Our Story

Established in 2012, the Diabetes & Obesity Research Institute was started through a generous $3M gift from the estate of Mr. Clifton Stewart, whose interest in diabetes and cancer prevention built the USC Clifton-Stewart Diabetes Research Laboratory.

In addition, generous funds from the Robert C. & Veronica Atkins Foundation have placed the DORI well on its way to becoming a leader in the field of diabetes and obesity research, treatment, and prevention.

Our Story – Funding Novel Research

DORI was developed alongside a team of experts in population research, clinical research, mHealth & early life research. Currently, DORI includes a research base of 58 investigators and $20.15M in research funding in direct costs/year (87% NIH/Federal funding) in obesity, nutrition, and diabetes.

The goal of DORI continues to focus on studying diverse and high-risk patients and communities to understand ethnic and income disparities in obesity and diabetes, how these disparities link to disease and how they emerge during critical periods of the life and development.

This is best represented by DORI’s novel research in areas such as, the basic science of adipose tissue, beta-cell biology & appetite regulation, nutrition science, health outcome and implementation science, digital health technologies.

Infographic that shows $20 million grant going toward human studies, clinical trials, community research and Lab based studies. The focus is on the question highlighted in yellow of how do ethnic & income disparities link to disease and how do they emerge in development

DORI’s Unique Focus on Disparities
in Obesity & Diabetes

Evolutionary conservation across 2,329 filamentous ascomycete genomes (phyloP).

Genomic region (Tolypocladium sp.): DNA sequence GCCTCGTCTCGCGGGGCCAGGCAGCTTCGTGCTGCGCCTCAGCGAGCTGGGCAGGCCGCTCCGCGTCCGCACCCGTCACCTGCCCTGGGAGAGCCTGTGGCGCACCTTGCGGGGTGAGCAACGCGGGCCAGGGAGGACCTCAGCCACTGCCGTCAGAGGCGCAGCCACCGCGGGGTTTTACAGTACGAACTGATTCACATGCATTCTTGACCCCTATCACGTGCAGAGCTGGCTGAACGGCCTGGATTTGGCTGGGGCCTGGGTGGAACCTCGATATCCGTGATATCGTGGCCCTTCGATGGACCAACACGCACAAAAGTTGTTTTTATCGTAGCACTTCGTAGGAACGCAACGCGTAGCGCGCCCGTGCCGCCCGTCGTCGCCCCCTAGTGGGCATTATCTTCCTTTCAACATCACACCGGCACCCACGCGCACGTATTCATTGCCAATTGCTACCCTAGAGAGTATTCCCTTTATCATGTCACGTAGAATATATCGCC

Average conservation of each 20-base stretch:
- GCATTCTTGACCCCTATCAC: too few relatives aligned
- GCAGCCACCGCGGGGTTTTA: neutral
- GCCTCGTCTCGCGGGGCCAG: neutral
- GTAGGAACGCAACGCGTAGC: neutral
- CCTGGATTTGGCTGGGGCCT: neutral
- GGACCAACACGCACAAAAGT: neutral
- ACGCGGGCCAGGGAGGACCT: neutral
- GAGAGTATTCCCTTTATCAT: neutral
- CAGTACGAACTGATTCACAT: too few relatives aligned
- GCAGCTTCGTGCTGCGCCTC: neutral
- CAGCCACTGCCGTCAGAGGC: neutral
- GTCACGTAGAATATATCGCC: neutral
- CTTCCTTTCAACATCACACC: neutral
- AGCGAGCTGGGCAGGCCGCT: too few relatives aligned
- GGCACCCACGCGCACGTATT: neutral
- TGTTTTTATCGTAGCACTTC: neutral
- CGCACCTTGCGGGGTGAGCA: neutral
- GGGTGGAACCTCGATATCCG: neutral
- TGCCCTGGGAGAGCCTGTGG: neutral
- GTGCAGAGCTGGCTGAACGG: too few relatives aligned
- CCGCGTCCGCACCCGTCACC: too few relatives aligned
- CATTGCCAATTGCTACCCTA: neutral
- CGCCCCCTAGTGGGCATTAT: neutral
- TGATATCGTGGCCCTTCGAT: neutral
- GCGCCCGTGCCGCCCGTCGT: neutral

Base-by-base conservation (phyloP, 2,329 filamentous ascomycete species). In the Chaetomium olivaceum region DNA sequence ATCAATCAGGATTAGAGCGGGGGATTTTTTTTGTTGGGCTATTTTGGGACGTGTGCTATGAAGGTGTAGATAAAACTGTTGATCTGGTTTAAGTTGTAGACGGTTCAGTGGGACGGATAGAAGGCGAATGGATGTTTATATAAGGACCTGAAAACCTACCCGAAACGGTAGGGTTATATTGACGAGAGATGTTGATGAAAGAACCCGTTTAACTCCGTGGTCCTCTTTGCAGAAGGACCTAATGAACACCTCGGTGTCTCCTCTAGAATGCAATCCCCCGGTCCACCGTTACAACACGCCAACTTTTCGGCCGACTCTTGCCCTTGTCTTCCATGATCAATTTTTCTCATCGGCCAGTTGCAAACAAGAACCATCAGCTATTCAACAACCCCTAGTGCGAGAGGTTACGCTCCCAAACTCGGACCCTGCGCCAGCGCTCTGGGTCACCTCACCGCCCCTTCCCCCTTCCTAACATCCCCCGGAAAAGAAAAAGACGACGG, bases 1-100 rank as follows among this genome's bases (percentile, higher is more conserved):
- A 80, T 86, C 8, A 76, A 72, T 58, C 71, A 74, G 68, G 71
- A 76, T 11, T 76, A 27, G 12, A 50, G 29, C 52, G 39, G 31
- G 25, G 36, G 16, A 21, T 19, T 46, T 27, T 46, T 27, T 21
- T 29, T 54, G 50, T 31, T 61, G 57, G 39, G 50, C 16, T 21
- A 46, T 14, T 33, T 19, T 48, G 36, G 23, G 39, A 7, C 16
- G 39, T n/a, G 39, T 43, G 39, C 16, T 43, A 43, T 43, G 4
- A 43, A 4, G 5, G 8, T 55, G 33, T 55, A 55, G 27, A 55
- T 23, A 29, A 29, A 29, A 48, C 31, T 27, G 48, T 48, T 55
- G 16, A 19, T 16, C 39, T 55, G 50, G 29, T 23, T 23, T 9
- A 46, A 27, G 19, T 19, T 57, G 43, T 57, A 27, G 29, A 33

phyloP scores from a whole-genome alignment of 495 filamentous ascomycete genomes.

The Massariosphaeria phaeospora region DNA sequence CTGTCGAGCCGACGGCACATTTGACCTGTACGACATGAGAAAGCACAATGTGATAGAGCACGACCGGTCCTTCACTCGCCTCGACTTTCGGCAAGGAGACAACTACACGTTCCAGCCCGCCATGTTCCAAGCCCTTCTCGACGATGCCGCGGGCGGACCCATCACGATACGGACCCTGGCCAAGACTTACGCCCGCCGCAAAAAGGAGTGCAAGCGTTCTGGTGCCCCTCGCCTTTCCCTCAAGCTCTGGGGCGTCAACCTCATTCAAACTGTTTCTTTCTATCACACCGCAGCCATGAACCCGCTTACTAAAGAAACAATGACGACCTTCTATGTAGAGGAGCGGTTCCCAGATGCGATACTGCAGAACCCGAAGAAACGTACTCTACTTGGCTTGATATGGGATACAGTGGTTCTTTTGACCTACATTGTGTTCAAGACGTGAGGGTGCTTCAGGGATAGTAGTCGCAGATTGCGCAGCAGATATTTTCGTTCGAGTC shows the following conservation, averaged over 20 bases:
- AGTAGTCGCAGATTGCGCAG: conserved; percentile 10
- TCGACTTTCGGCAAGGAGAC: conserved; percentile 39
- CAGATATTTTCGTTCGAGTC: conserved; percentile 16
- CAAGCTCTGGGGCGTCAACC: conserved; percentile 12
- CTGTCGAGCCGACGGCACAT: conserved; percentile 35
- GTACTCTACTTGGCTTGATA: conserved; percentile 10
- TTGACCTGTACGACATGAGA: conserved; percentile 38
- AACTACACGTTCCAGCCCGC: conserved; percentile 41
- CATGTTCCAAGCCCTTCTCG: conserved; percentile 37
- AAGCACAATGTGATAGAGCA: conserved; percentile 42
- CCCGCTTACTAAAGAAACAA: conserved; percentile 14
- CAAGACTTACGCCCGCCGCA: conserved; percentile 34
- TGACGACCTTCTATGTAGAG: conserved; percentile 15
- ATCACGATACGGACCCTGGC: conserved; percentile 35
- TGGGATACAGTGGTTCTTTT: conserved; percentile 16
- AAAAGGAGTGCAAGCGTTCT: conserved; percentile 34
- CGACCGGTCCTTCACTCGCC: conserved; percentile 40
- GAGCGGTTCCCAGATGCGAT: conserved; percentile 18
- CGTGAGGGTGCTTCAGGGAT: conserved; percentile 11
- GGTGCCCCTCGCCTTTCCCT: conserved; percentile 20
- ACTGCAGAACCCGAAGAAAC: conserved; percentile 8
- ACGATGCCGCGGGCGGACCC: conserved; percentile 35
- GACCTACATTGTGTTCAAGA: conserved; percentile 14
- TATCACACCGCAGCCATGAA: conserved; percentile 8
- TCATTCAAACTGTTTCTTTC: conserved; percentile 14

Investigators and staff at DORI work to develop stronger ties with community health organizations and synergize efforts to strengthen clinical options for all people.

What makes DORI unique?

Over the past eight years DORI has impacted many areas of scientific research, campus life and healthcare policy. DORI has built a vibrant research environment built around robust collaborations and Core facilities; propel Keck School of Medicine into a topflight medical school. An extension of this vibrant collaborative research environment across the USC with the establishment of a unified vision and approach for obesity and diabetes research and education.

State & Local Level

The institute is dedicated to assisting and strengthening efforts to develop effective strategies (e.g. monitoring patients, building policies, and creating interventions) to ultimately stop diabetes and its associated medical complications from impacting the health of society.

How you can support us

Your donation supports scientists, funds cutting edge research, and the training and education of students and young researchers. Any donation amount can provide seed funding in order to obtain NIH funding, bridge NIH funding gaps, or recruit world-class faculty.

Latest Research

Impact of Gastric Banding Versus Metformin on β-Cell Function in Adults With Impaired Glucose Tolerance or Mild Type 2 Diabetes

Publication by Anny H. Xiang, Enrique Trigo, Mayra Martinez, Namir Katkhouda, Elizabeth Beale, Xinhui Wang, Jun Wu,Ting Chow, Cortney Montgomery, Krishna S. Nayak, Fadi Hendee, Thomas A. Buchanan and for the RISE Consortium in the following link:

Central Dicer-miR-103/107 controls developmental switch of POMC progenitors into NPY neurons and impacts glucose homeostasis

Publication by Sophie Croizier, Soyoung Park, Julien Maillard, Sebastien G Bouret. Proopiomelanocortin (POMC) neurons are major negative regulators of energy balance. A distinct developmental property of POMC neurons is that they can adopt an orexigenic neuropeptide Y (NPY) phenotype.

Physical Activity and Bone Accretion: Isotemporal Modeling and Genetic Interactions.

Publication by Mitchell JA, Chesi A, McCormack SE, Cousminer DL, Kalkwarf HJ, Lappe JM, Gilsanz V, Oberfield SE, Shepherd JA, Kelly A, Grant SFA, Zemel BS. This study aimed to determine if replacing time spent in high- and low-impact physical activity (PA) predicts changes in pediatric bone mineral density (BMD) and content (BMC).